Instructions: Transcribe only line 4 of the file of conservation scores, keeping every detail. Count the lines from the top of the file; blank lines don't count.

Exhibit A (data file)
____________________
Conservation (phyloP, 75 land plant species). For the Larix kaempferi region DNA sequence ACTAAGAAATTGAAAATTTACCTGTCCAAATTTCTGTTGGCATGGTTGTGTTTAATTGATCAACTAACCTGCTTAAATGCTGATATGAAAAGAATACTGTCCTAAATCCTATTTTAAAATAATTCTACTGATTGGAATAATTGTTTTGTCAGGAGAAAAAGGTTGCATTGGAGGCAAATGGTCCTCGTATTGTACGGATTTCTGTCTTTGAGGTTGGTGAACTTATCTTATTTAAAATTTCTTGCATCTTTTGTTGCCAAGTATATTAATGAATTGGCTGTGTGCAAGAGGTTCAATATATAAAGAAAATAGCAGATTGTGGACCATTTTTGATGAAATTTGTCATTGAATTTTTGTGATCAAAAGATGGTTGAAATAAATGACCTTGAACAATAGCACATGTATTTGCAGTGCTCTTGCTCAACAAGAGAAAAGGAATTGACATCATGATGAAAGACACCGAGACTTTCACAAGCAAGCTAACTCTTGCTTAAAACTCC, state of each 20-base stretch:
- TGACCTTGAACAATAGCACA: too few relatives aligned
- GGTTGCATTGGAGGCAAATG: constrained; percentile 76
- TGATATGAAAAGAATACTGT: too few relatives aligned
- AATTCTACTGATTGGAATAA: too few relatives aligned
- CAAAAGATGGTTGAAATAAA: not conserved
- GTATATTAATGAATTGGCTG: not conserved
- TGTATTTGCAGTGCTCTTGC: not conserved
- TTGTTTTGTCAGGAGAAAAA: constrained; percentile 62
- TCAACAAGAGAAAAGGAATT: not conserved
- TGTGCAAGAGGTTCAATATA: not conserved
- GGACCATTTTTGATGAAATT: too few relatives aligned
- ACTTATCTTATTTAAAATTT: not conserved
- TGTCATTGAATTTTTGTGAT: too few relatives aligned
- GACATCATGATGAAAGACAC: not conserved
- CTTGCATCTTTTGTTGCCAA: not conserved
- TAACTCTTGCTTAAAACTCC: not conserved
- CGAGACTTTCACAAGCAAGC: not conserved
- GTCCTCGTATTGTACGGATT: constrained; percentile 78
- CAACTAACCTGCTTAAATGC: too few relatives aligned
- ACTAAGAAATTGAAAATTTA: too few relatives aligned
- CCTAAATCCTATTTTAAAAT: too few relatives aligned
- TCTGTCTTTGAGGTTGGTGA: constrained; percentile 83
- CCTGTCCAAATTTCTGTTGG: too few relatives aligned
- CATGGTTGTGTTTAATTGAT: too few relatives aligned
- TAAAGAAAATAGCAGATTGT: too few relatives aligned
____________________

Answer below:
- TGATATGAAAAGAATACTGT: too few relatives aligned